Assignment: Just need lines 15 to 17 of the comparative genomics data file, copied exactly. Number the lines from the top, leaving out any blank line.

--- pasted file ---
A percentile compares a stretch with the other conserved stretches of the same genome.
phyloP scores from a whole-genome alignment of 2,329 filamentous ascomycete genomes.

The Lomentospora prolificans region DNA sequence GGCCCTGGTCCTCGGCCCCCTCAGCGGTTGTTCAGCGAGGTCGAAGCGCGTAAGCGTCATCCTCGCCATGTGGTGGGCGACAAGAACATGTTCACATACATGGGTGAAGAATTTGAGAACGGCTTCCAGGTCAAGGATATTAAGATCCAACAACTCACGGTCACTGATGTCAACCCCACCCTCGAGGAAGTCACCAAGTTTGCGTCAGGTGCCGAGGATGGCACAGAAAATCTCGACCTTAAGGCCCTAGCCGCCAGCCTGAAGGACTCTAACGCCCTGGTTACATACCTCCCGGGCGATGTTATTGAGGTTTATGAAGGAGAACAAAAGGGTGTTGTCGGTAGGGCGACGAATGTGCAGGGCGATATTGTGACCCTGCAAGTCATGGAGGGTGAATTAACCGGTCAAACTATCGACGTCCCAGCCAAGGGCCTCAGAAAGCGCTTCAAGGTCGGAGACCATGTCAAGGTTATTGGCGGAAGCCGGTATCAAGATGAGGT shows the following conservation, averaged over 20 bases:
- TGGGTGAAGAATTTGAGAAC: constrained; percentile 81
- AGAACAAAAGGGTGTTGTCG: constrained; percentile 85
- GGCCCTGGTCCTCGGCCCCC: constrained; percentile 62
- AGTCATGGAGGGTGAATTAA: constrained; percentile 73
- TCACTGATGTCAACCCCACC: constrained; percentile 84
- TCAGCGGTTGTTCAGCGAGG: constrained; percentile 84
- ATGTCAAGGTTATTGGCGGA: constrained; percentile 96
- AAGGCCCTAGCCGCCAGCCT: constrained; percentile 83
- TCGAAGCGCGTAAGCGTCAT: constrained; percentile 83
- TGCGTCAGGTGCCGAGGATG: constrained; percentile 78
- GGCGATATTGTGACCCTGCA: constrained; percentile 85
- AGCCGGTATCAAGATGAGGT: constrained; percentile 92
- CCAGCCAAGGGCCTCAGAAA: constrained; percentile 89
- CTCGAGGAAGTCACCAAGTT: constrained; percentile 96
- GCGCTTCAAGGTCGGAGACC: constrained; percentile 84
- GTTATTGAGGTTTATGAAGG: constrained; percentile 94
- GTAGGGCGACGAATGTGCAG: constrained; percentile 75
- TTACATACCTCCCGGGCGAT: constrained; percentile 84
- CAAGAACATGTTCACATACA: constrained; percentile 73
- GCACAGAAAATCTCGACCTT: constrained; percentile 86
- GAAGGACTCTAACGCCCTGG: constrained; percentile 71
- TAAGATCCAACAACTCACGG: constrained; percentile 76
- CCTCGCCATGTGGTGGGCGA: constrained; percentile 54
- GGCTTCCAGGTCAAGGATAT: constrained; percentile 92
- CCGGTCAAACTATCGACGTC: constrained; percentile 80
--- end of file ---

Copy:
- AGCCGGTATCAAGATGAGGT: constrained; percentile 92
- CCAGCCAAGGGCCTCAGAAA: constrained; percentile 89
- CTCGAGGAAGTCACCAAGTT: constrained; percentile 96